In other words, we have to let ourselves fall back into the abundance that is being offered to us and trust that the spirit will catch us.

Serendipity can be defined as “look[ing] for something, find[ing] something else, and realiz[ing] that what you found is more suited to your needs than what you were looking for” (Lawrence Block). This requires us to shed the expectations that we held up so highly in our hearts in the first place. When we “accidentally stumble upon something truly wonderful, especially while looking for something entirely unrelated” we have to stop and open our hearts to the possibilities. I am finding that the more I shift my own path to the one of my inner calling (a disconcerting process), that serendipitous moments are opening up all around me. I notice them where I may not have paid attention before. They resonate with me to my core.

Recently I met someone who is the type of person who I was attracted to when I was younger. He is not the person that my grown-up persona would assume is my right match. He has not followed my ultra-responsible path, nor is he a duplicate of my polished personal and professional resume. He is instead, this charismatic person with sky blue eyes that pierce through to my soul and ask me questions that I haven’t had the courage to ask myself in a long time. Interestingly, he is from Salt Spring Island which I can see from my Pender cottage. Mount Tuam and Mount Maxwell loom in the distance across the Swanson Channel. Unbeknownst to him, he took me on a couple of our “dates” to explore these vantage points where I can see down on my little island. Fortunately, we are both in love with nature and its healing power. We are joyful souls, disparate in our circumstances, but completely aligned in our intense spiritual connection. Together, we flow into each experience we have the opportunity to share, one to the next, side by side in utterly fluid comfort that is fed by the heart and the spirit. It seems to make “sense” as it unfolds, even when I think it isn’t “sensible”. It ends up reminding me that this is exactly what was intended for me in my life at this time.

Ignoring the Road Signs: When someone touches us in ways that soften our edges and allows us to see ourselves with kinder and more loving lenses, we are being warmed by the bonfires of the universe. It will not burn us if we trust it. It is asking us to step up and get closer to warm our bodies and souls next to the fire that we were meant to experience all along.

For example, when I was younger, I naturally and intrinsically knew exactly what turned me on when it came to the opposite sex. I was closer to my essential self at that time. I had not had years to convince myself of who I was supposed to be, and to be led by my overly-responsibly parenting standards, nor an ego that steered me away from the things that are most important to me. In my early years, I gravitated to the type of people where I could truly be myself which has always been a feisty, sassy girl who liked to speak her mind, dance, play sports, debate, race, enjoy cards at night, listen to music (and actually hear the lyrics), swear on occasion, read and write poetry out loud, appreciate being outside in the middle of the woods (lost sometimes), party late, write often, compose music, crack jokes, laugh a lot, and more importantly, have fun.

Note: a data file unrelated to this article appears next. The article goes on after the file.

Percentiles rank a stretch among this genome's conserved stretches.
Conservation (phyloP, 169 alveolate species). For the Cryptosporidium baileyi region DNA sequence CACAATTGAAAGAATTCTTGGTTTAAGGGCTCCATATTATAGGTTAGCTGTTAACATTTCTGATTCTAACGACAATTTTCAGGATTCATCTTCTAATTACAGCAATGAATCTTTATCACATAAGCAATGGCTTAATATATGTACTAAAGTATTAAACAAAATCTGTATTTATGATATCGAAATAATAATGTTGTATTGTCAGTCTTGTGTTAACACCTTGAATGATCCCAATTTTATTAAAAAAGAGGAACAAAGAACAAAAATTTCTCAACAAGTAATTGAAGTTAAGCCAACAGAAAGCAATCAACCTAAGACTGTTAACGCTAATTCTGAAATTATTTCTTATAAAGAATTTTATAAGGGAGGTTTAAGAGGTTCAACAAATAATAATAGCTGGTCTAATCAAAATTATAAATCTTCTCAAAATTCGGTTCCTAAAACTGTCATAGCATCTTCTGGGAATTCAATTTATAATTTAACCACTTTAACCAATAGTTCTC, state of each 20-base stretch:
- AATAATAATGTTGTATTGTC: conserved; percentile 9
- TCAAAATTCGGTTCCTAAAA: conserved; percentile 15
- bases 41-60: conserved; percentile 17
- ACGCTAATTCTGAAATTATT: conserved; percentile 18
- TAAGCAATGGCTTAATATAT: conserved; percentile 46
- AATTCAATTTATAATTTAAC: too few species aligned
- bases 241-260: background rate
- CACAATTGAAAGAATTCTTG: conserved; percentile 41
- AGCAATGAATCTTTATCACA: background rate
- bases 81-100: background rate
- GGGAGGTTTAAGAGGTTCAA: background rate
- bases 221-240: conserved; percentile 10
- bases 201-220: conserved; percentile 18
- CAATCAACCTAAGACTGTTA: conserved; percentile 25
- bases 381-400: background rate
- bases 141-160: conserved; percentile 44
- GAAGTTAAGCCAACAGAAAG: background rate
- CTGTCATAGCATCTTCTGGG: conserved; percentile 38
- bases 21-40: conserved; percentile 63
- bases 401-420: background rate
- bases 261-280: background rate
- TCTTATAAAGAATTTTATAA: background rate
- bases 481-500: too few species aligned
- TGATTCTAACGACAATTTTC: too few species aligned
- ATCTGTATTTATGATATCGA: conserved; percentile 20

I am designed to have fun and what a joy it is to remember how to do so when for so many years, reason stepped in and held up the signs that said any one of these things: “you have things to get done…you are too old for this…you have a child to take care of and launch…you need to be safe…other people need your attention…you might get hurt…make money…be responsible!” In following these road signs, I accomplished a lot, and I don’t have many regrets because I made a solid career for myself, and raised a wonderful son. However, what I forgot was my biggest asset (and one that I hope that my dear friends will remember about me), and that is my ability to abandon myself to joyful moments.

Reminders from the Universe on the Fairway of Life: I believe that we know that we are being nurtured by universal serendipity when all of sudden, something wonderful catches our attention. The essence…taste, smell, look, touch, sound…whatever, take our breath away, and we cannot move. It jolts us awake. In my case, I could not breathe. If I tried to walk away and ignore it, I had a visceral response to the pull. I had to turn around and wonder, “What just happened? Who are you? What is this?” I had envisioned something like it, but when it came along, it caught me by surprise.

Life feels just a little bit differently when something or someone comes along that we are supposed to experience. Some people describe it as falling in love, but I baulk at this description because it implies that we are relying on the “other” for our happiness. For me, serendipity is more powerful than simply a chemical reaction between two people that captivates their attention, and draws them together for awhile. Serendipitous experience involve spirit at a profound level, like a falling into self. In my case, I feel like I can rest into it. When I swing, it follows through. The sweet spot connects, and before I know it, I catch myself looking up a fairway that I didn’t even know that I was playing. There is remarkable joy to see my little white ball landing right in the middle of the green. How did that happen? The universe seems to answer: “It has always been there, and where the hell have you been? It is your turn to putt. Everyone is waiting for you.”

The Spirit Moving
Shelley Robinson

Asynchronously around me
The playlist
Bursts everyone open into flame
A free flow frenzy of dance
I lay pressed to the floor
Shallow breathing
Heart flatlining
Tears trickling
The wooded floor vibrates
Their footsteps recalibrate my soul
I stir, and breathe, and wake
Quietly

Pressed: 52 Weeks Begin Now: Week Nineteen: What to Learn from Oysters

1 Jul

52 Weeks Begin Now: Week Nineteen: What to Learn from Oysters.